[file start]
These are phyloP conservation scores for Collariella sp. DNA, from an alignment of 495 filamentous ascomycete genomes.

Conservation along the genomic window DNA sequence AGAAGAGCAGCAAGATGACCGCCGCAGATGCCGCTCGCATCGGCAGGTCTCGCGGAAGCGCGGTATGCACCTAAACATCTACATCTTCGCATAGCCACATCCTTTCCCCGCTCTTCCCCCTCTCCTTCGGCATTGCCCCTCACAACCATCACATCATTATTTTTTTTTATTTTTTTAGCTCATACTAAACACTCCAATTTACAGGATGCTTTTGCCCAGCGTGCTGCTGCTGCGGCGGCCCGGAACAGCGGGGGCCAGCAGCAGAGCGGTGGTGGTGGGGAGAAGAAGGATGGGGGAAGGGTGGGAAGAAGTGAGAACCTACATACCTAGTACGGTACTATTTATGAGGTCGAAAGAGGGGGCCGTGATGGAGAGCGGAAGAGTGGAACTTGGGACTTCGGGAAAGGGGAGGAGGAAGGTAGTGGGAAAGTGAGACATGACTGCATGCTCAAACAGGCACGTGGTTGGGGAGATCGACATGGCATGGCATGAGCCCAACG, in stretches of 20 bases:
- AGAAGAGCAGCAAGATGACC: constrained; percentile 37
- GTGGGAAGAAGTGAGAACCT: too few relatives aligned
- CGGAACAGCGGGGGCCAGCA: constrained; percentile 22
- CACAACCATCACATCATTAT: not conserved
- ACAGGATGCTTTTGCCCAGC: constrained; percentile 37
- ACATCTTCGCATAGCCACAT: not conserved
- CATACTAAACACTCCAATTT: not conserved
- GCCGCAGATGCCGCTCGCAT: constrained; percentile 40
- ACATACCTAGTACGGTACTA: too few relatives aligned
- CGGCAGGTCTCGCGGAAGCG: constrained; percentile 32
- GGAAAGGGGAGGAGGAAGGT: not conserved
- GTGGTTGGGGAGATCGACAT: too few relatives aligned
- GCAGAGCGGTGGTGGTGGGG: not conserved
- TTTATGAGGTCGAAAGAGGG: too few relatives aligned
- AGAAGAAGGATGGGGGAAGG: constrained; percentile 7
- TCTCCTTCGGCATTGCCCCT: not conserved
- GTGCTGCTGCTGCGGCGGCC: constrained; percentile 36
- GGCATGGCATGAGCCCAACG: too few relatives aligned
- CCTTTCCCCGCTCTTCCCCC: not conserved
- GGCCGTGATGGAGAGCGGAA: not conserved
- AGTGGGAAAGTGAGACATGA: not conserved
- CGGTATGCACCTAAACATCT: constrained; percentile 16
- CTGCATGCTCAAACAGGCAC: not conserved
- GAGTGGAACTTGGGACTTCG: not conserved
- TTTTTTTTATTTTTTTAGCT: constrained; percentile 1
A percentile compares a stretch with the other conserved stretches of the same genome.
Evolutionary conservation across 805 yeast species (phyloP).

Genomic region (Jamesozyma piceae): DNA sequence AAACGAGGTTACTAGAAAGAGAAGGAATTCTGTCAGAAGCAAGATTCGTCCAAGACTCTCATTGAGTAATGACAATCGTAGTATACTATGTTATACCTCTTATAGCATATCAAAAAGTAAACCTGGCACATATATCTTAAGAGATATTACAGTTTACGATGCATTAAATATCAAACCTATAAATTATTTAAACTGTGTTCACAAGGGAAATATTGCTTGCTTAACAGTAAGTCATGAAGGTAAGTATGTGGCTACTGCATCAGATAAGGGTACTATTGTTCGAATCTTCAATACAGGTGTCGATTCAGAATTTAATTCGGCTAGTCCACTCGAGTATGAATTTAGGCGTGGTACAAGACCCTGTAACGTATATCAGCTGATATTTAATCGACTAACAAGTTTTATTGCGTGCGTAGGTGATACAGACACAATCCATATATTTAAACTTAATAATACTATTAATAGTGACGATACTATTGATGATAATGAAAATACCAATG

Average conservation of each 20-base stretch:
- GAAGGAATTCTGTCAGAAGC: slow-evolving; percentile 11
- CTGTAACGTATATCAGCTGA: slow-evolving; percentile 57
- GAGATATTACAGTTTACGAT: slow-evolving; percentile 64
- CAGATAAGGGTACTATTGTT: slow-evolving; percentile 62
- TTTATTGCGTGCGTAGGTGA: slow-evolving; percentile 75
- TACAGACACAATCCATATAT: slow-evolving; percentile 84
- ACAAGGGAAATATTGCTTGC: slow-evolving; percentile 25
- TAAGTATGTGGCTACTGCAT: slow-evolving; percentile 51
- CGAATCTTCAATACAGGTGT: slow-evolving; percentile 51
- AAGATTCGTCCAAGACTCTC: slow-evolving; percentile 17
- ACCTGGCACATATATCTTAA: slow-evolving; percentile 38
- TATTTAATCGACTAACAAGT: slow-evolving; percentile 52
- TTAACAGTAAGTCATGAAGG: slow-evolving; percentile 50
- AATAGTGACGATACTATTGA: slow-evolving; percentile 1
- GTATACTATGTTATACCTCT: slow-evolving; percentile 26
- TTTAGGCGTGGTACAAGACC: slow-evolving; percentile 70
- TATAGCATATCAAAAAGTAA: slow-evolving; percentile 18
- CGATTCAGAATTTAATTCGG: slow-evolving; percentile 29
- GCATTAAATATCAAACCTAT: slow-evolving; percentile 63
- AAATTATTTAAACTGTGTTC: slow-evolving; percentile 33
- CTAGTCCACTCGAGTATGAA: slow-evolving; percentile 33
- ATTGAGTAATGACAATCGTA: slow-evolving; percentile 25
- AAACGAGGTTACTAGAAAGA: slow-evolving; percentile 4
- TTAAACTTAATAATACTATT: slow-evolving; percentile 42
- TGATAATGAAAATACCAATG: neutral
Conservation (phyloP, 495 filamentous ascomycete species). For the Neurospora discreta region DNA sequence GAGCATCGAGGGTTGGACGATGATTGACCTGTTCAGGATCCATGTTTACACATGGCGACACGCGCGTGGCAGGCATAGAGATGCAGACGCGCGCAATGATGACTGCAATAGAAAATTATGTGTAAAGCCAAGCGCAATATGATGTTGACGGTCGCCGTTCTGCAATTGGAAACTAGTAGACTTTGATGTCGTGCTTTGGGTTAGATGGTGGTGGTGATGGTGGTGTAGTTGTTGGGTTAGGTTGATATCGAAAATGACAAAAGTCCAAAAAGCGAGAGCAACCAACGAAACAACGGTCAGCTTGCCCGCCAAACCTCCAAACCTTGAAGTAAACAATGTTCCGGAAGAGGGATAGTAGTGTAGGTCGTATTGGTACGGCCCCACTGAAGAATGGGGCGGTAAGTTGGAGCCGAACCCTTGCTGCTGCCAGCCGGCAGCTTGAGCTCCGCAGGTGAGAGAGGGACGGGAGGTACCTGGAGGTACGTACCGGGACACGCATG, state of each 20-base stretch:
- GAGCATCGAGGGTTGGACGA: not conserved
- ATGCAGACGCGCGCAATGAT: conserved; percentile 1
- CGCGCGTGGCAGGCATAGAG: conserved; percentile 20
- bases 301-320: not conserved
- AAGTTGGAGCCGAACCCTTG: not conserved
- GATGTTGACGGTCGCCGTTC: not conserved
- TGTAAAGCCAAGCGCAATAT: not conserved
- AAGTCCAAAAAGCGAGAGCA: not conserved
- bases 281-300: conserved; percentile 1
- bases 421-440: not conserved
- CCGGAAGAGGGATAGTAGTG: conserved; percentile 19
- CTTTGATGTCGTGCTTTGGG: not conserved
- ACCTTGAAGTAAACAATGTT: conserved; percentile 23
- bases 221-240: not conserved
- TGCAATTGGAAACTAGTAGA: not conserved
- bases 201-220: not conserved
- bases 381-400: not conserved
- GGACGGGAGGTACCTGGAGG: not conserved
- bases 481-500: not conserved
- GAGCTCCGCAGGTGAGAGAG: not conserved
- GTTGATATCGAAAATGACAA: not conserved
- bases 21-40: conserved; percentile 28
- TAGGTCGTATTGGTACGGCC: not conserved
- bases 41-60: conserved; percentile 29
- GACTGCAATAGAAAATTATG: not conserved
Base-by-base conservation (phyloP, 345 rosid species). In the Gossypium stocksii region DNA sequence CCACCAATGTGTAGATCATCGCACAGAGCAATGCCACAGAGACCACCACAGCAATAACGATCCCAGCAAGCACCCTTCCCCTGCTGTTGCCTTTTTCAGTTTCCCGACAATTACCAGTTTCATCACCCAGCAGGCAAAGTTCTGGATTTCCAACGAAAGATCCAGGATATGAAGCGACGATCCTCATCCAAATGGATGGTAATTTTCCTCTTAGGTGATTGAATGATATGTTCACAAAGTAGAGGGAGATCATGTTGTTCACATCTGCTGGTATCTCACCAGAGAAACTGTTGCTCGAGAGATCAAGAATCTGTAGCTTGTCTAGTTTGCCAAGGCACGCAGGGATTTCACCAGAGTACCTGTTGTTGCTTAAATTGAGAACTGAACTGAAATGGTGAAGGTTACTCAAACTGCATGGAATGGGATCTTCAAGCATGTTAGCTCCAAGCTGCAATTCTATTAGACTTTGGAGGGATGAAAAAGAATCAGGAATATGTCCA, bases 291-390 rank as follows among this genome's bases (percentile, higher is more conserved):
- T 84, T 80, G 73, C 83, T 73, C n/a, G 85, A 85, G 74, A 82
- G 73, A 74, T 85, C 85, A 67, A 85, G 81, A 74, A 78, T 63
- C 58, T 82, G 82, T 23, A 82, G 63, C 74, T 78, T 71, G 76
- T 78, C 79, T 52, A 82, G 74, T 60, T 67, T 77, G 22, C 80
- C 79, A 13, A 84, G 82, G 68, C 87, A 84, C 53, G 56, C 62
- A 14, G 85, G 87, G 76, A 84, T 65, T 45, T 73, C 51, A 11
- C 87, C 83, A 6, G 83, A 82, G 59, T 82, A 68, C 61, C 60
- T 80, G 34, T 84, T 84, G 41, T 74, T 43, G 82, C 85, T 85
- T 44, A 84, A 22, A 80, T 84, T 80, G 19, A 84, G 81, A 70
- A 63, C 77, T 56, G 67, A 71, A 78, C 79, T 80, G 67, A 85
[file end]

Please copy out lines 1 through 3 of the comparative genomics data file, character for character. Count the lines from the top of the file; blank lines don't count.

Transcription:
These are phyloP conservation scores for Collariella sp. DNA, from an alignment of 495 filamentous ascomycete genomes.

Conservation along the genomic window DNA sequence AGAAGAGCAGCAAGATGACCGCCGCAGATGCCGCTCGCATCGGCAGGTCTCGCGGAAGCGCGGTATGCACCTAAACATCTACATCTTCGCATAGCCACATCCTTTCCCCGCTCTTCCCCCTCTCCTTCGGCATTGCCCCTCACAACCATCACATCATTATTTTTTTTTATTTTTTTAGCTCATACTAAACACTCCAATTTACAGGATGCTTTTGCCCAGCGTGCTGCTGCTGCGGCGGCCCGGAACAGCGGGGGCCAGCAGCAGAGCGGTGGTGGTGGGGAGAAGAAGGATGGGGGAAGGGTGGGAAGAAGTGAGAACCTACATACCTAGTACGGTACTATTTATGAGGTCGAAAGAGGGGGCCGTGATGGAGAGCGGAAGAGTGGAACTTGGGACTTCGGGAAAGGGGAGGAGGAAGGTAGTGGGAAAGTGAGACATGACTGCATGCTCAAACAGGCACGTGGTTGGGGAGATCGACATGGCATGGCATGAGCCCAACG, in stretches of 20 bases:
- AGAAGAGCAGCAAGATGACC: constrained; percentile 37